Hyssop: the cleansing of our mind and heart when we share the Gospel of Jesus Christ

Okay, that’s still a bit of a brain-bender.

What does it all mean in practical terms?

Based on everything explained in abstract terms above, here’s what it all means more concretely in our own life:

Offering Jesus vinegar extended on a branch of hyssop symbolizes our willingness to work in service of Jesus’ commandment in Matthew 28:19–20, traditionally known as the Great Commission:

Go and make disciples of all nations, baptizing them in the name of the Father and of the Son and of the Holy Spirit, and teaching them to obey everything I have commanded you.

When we share the good news of Jesus Christ and his teachings with others, we are symbolically offering vinegar to satisfy the thirst of Jesus Christ on the Cross. After all, the whole reason Jesus allowed himself to be crucified was to complete his work of saving the eternal souls of all people on earth who are willing to be saved. (And that includes non-Christians as well as Christians! See: Is Jesus Christ the Only Way to Heaven?)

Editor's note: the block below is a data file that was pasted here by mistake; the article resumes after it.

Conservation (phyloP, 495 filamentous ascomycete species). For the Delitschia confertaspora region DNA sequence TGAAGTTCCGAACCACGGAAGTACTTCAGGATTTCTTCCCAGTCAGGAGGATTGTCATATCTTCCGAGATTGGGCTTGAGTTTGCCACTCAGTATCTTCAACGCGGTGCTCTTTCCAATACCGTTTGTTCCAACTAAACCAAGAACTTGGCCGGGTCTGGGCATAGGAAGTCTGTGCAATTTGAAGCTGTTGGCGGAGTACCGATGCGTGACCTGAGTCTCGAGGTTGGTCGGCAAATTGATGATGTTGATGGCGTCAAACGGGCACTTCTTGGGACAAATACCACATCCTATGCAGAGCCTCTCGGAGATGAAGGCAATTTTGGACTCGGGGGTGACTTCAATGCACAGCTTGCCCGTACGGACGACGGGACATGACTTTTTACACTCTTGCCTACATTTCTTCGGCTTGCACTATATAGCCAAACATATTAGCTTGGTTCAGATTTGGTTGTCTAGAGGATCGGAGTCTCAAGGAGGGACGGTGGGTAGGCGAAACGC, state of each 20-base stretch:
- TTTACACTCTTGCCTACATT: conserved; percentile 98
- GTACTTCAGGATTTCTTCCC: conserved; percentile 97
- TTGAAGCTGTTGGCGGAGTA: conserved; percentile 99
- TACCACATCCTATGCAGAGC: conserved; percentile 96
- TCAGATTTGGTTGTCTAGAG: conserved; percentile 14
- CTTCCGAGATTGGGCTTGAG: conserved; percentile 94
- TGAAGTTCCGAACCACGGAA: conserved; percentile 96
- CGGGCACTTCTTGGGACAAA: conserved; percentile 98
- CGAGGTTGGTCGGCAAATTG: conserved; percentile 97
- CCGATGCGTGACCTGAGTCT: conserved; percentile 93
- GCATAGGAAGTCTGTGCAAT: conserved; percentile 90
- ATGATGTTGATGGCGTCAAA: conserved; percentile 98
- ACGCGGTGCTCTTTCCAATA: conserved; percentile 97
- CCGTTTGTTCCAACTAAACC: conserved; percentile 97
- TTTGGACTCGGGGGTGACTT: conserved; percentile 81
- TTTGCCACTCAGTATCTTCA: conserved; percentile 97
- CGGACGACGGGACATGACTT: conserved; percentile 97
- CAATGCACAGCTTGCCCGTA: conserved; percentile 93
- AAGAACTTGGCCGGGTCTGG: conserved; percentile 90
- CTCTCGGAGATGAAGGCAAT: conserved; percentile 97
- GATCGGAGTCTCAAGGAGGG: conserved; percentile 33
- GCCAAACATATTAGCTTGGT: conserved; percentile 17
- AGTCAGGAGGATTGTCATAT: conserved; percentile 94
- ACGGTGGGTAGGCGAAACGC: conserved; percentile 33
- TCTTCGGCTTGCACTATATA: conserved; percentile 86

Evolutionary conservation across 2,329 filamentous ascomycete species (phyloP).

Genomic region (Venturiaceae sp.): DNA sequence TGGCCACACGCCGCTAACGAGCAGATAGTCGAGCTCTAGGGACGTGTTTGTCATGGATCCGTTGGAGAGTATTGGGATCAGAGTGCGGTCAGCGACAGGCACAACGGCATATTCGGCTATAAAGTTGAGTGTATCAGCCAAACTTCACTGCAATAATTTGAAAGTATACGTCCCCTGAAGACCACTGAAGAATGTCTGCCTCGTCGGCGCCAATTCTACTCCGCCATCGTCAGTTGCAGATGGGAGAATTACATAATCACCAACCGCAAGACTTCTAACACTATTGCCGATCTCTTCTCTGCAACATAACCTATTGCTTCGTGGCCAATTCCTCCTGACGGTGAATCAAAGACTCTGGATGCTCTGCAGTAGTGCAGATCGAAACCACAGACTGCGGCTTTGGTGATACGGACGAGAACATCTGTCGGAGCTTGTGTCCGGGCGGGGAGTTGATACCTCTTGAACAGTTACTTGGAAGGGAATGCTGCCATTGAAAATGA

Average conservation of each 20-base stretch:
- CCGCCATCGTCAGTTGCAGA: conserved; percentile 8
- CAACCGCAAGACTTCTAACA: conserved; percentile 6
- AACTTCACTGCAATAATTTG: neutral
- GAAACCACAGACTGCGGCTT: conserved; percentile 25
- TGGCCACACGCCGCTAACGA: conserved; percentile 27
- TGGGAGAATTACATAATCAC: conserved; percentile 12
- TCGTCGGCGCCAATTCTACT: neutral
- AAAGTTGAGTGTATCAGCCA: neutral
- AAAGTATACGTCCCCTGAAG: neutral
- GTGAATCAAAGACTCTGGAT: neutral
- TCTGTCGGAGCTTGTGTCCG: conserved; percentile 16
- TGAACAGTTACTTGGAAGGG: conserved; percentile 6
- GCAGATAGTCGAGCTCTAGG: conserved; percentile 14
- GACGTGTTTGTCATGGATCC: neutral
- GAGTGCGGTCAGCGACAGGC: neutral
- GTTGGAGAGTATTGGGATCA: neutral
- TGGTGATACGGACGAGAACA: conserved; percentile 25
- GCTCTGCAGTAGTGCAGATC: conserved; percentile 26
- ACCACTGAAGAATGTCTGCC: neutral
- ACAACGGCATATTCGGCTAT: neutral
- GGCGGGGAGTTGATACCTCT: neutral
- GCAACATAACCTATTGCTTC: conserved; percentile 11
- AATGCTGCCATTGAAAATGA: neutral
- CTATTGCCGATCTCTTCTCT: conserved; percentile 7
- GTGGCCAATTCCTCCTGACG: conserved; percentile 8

Why vinegar?

Because all too often, our human understanding of the Gospel is mere “vinegar.”

We humans do not have a perfect understanding of the Word of God. Much of what we believe is actually a mixture of true and false ideas about what the Bible teaches. And if we have the humility to recognize that our understanding is poor and imperfect, we may think that we can’t possibly be worthy of spreading the good news of Jesus Christ to others.

Use what you have; the Lord will accept and bless your efforts

But it’s not true.

Jesus doesn’t ask us to have a perfect understanding of God, the Bible, and theology before we go out to “make disciples of all nations.” He only asks us to use what we have learned, as mixed and imperfect as it may be.

And when we use even our mixed and faulty understanding of the Gospel message in an effort to satisfy the Lord’s desire to save all people, it becomes purified in our mind and heart because we are using it from a willing mind and a good heart to do the Lord’s work here on earth.